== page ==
1/02/2006

J-List side blog: all about Japanese banking, and forces at work on banks in Japan

Akemashite Omedetou, all about Japanese banking, and forces at work on banks in Japan

Hello and Akemashite omedetou gozaimasu to everyone. We hope you had a really fun New Year's blast -- we certainly did, although it was a little bizarre. We're here in San Diego, so we had a pretty traditional (for America) celebration, with champagne, funny hats and the Times Square countdown on TV. But we didn't want to give up our Japanese-style Dec. 31st experience, so we ate traditional toshi-koshi ("crossing into the new year") noodles and mochi (the oddly named 'rice cakes' which is just white rice pressed into squares that are heavenly toasted and covered with soy sauce). For the first time in ten years we were unable to watch the big JPOP extravaganza Kohaku, the most-watched show of the year in Japan, but we've got it waiting for us on the DVR at home.

The subject of Japanese banks is an interesting one. There are two kinds of traditional Japanese banks, the so-called "city banks" like Sumitomo or Tokyo-Mitsubishi, which are well-known national institutions; and the hundreds of small and medium-sized provincial banks that serve the regions outside of Tokyo. The banks do pretty much what you'd expect them to do -- hold deposits, make loans and offer various financial services -- but there are some big differences. First of all, Japanese banks are the most conservative in the world, and they are terrified of new ideas; as a result Japan's online banking world is a decade behind the likes of Wells Fargo. While most businesses try to differentiate themselves from their competitors, Japanese banks nearly always compete by trying to be exactly like their peers, right down to the interest rates offered, which are so low you'd laugh (one of the best rates offered by our local bank is 0.1% on a 5 year CD). This seems to be related to the concept of shinrai, or trust -- if a bank acts exactly as you expect it to, it earns your trust more quickly.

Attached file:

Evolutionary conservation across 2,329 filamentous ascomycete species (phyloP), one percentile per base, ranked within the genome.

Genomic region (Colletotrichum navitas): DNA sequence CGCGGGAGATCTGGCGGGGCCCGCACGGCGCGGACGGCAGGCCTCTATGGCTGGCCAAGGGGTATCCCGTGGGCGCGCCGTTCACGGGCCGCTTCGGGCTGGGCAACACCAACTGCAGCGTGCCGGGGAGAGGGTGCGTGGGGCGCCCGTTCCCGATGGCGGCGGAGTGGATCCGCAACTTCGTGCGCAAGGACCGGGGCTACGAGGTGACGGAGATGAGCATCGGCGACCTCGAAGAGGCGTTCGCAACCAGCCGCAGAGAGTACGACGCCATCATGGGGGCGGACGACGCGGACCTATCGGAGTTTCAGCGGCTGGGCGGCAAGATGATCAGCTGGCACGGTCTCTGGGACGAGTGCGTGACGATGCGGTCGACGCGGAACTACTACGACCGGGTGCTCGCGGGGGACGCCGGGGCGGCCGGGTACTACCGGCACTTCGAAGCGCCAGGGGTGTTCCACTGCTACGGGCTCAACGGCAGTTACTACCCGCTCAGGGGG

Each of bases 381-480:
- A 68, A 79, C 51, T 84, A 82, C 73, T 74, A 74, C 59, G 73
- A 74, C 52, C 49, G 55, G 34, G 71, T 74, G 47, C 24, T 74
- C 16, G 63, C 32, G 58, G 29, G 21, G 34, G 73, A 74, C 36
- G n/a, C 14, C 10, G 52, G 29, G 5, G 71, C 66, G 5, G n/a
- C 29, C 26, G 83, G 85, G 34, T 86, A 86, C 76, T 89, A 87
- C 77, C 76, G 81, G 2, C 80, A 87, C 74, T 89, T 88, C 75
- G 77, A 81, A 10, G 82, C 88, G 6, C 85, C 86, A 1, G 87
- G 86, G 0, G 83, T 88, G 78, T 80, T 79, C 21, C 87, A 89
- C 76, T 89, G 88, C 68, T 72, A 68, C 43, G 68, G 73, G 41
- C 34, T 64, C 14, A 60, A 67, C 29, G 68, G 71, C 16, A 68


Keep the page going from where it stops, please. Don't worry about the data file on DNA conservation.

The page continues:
There are two external forces at work on Japan's banking world right now. One is Japan Post, the soon-to-be-privatized post office. In addition to delivering the mail, Japan Post acts as the largest bank in the world, securing the deposits of millions of Japanese families with an unbelievable $3.5 trillion in cash -- about equal the annual GDP of Japan itself. Despite the reality that Japan has a perfectly healthy banking sector that could provide these services, the government-backed postal savings system plays the part of the proverbial 800 lb. gorilla and interferes with the normal functioning of banks -- and pays no taxes by the way. The other force Japan's banks have to contend with are the gaishi-kei, foreign and foreign-backed banks that are the principle source of actual competition in the banking world. Some, like the all-online Shinsei Bank, even have -- gasp! -- gaijin CEOs!

J-List side blog: Akemashite Omedetou, all about Japanese banking, and forces at work on banks in Japan

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